The Bears were rated one of the preseason favorites in the NFC after making it to the Super Bowl last season while the Vikings tripped their way to the 6-10 finish line. This season, things are strikingly similar in a number of important areas between the two teams.
Before Chicago's win over Green Bay at Lambeau Field on Sunday, when the Vikings had a bye week, both teams were 1-3. A look at their statistical snapshots for 2007 so far backs their similar records.
The Vikings also held a decided advantage over the Bears in numerous statistics from last year's matchup at Soldier Field.
In that 2006 matchup, the Vikings had 21 first downs to the Bears' 6, 190 yards rushing to the Bears' 83, 156 yards passing to Bears' 24, five defensive sacks to the Bears' one, one fumble lost to the Bears' two, and a time-of-possession advantage of 39:21 to the Bear's 20:39.
The Bears did hold the advantage in a couple of key areas. They produced 70 yards on three punt returns vs. the Vikings' 10 yards on three returns and they intercepted four Brad Johnson passes compared to the Vikings intercepting three Rex Grossman passes.
But when it was over, the Bears had a 23-13 win thanks to Devin Hester's 45-yard punt return for a touchdown and Danieal Manning's 54-yard interception return for a touchdown.
While the Bears are favored and playing at home, the statistics say that the Vikings should have the advantage. But there is one more statistic that favors the Bears: recent history in the NFC North. Since 2005, the Bears have an 11-3 record vs. NFC North teams while the Vikings are 7-7.
"I don't even know if our troubles have been in the red zone. Our trouble has been once we hit the 35-yard line. I'm comfortable right now if we're on the minus-1 or the minus-10 that we're going to get on the other side of the 50. We'll move the ball, but it seems like when we get to the plus-35 – and I'm not telling you anything I didn't just tell the offense – it's nothing on the defense," Bevell said. "It hasn't been anything that the defense has done to us, it's been what we've done to ourselves, whether it's a missed assignment, a penalty, just little things that have happened that we've inflicted on ourselves. That's our main focus – to finish drives and continue to stay focused through our drives. I think our average drive is eight plays, our average drive is four minutes, which is very strong offensively. But we have to finish them."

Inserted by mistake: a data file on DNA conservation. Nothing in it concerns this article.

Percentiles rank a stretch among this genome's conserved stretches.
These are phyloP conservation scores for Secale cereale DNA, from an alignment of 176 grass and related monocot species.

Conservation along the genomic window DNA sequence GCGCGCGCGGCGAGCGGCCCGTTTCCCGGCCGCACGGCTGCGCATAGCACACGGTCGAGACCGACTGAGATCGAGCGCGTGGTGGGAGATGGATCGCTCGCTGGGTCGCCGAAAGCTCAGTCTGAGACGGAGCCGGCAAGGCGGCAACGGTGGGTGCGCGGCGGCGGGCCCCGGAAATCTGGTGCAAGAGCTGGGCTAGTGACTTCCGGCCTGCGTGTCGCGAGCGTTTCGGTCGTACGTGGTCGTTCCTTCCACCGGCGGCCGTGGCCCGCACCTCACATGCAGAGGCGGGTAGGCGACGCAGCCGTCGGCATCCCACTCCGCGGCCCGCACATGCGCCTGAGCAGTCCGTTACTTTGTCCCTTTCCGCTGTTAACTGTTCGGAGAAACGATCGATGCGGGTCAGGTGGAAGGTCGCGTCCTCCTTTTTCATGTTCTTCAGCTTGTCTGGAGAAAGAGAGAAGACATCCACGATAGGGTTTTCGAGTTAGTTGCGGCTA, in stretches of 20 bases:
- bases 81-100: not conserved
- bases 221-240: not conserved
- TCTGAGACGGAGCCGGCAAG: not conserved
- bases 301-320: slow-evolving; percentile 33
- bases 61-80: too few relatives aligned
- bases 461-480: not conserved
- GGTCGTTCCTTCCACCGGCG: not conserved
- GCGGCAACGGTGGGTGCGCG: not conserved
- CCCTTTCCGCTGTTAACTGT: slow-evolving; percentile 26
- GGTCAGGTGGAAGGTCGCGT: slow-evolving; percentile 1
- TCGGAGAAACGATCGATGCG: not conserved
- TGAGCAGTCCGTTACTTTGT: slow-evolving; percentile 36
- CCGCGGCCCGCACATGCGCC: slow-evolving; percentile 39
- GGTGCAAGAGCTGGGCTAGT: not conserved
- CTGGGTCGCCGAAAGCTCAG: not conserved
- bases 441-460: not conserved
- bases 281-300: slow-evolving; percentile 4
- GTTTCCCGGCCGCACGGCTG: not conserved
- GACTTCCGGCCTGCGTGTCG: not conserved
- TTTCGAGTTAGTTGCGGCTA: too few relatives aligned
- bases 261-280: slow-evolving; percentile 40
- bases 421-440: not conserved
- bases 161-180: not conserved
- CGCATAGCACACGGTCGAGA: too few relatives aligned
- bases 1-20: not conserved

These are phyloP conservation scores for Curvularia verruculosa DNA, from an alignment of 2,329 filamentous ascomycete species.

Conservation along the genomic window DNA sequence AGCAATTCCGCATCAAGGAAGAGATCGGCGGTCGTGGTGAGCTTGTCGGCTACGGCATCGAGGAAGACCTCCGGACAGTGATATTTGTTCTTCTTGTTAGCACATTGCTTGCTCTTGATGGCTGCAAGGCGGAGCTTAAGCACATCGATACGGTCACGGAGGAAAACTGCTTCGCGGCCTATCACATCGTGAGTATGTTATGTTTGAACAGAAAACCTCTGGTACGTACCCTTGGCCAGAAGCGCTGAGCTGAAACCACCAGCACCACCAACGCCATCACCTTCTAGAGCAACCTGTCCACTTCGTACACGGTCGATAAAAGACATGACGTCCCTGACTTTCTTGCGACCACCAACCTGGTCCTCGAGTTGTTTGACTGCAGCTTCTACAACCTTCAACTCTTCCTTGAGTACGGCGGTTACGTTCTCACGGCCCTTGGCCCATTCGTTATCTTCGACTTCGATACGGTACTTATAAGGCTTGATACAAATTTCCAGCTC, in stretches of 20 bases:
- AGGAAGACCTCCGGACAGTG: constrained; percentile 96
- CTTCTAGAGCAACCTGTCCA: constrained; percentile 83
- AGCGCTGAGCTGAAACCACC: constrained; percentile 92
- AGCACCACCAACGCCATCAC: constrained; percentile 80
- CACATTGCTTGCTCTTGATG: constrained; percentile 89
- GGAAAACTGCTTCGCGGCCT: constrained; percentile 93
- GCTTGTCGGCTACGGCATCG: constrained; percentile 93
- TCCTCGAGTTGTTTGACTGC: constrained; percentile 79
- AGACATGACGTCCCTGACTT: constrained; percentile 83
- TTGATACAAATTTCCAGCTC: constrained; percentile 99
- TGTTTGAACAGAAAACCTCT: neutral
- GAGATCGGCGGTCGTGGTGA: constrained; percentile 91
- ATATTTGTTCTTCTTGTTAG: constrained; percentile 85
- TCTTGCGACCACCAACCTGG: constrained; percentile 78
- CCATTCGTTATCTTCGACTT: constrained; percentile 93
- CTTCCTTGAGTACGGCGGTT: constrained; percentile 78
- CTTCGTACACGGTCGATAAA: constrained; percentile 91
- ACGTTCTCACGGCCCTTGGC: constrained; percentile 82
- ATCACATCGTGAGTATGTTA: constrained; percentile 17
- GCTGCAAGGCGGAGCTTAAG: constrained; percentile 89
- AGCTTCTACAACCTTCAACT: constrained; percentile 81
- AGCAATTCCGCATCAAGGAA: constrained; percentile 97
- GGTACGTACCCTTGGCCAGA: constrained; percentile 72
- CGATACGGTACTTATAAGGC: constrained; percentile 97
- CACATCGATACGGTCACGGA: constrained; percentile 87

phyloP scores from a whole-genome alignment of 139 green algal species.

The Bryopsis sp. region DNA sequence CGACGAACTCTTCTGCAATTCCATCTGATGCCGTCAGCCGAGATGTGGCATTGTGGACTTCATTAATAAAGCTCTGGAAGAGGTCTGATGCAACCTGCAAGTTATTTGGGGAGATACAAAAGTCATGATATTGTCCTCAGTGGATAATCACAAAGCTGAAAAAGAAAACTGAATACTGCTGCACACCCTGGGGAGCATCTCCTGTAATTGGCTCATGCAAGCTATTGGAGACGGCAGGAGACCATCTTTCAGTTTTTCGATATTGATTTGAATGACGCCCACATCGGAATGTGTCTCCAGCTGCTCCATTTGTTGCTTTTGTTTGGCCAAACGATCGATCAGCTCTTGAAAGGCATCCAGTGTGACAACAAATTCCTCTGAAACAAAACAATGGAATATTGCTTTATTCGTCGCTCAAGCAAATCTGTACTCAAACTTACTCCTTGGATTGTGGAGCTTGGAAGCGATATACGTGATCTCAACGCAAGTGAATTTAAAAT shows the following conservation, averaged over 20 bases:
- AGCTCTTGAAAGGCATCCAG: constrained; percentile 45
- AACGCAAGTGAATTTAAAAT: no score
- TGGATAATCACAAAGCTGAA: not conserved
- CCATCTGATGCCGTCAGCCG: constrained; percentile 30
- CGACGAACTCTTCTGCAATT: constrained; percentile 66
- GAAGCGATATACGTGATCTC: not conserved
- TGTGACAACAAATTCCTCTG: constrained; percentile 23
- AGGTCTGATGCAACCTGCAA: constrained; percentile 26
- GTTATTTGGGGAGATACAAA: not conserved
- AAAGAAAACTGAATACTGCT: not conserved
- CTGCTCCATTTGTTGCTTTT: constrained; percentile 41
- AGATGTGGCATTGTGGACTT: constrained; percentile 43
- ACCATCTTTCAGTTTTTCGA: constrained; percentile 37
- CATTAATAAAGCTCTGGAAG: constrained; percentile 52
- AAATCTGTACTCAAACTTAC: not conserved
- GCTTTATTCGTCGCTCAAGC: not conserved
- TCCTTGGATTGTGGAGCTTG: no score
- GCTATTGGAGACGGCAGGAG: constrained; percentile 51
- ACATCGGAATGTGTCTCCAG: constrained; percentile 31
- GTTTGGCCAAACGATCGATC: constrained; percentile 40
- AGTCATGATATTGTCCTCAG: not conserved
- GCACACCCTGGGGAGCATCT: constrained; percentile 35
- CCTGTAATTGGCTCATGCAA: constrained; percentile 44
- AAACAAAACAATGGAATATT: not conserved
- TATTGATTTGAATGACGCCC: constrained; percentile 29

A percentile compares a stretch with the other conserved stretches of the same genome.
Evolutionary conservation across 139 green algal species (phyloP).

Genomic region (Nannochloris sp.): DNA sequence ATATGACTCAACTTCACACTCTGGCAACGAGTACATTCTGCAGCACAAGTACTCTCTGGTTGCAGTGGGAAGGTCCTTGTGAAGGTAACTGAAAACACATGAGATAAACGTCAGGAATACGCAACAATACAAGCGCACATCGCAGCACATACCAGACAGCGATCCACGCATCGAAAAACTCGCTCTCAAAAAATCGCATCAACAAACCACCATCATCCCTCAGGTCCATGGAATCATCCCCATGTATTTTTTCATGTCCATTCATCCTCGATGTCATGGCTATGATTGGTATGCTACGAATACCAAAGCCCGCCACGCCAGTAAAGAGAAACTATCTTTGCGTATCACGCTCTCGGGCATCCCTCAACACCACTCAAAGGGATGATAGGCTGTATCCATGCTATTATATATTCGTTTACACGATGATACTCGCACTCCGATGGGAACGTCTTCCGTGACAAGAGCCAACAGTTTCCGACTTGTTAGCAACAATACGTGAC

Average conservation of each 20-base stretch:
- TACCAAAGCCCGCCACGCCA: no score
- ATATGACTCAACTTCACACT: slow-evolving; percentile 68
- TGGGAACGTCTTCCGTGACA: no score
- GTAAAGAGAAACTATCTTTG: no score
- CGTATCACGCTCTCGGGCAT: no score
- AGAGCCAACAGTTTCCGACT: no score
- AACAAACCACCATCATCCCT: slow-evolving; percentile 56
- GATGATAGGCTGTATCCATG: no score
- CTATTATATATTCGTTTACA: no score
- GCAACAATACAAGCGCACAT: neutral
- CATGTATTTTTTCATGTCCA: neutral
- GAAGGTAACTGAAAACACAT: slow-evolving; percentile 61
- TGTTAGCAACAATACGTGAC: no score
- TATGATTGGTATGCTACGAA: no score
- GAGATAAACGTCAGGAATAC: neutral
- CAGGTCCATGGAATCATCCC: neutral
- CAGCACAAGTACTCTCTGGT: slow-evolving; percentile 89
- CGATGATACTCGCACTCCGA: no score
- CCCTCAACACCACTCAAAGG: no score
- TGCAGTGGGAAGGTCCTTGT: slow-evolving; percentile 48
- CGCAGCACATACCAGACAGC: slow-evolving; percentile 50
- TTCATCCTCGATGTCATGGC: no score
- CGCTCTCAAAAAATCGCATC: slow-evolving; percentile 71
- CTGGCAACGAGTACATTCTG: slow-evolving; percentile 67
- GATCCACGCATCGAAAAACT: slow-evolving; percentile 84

"They are still a tough, hard-nosed team, a very physical team. There is no drop-off in that area. They are obviously very opportunistic; you saw that on Monday night," Frazier said. "They really capitalize on your mistakes and try to create mistakes. And then on offense, just a grind-it-out style and looking for big plays. … They haven't changed a lot. They want to control the clock with the ground game and try to get big plays in the passing game. They are very similar to what I saw when we watched tape getting ready for the Super Bowl."
For the Bears, WR Bernard Berrian (toe), DT Tommie Harris (knee), T John Tait (ankle), CB Nathan Vasher (groin) and DT Darwin Walker (knee) did not participate in practice, just like Wednesday. Also not participating in Thursday's practice for the Bears were LB Brendon Ayanbadejo (foot) and LB Lance Briggs (hamstring). G Ruben Brown, who was limited on Wednesday with a shoulder injury, practiced fully, as did CB Charles Tillman (ankle), who did not participate on Wednesday.
Evans, an Aug. 12 signee with the Vikings, has been active for only one game so far, registering a quarterback hurry.
"It is tough going from a two-gap system to a system where we are asking you to get up the field right now – let's go," Frazier said of Evans' slow progress toward the playing field. "So he is making that transition, and we feel like if there is a week, this is the week we want him to take that giant step. We need him this week and we are going to monitor his progress over the course of the week, but the way they want to run the football, we need him. So we think he is just about there."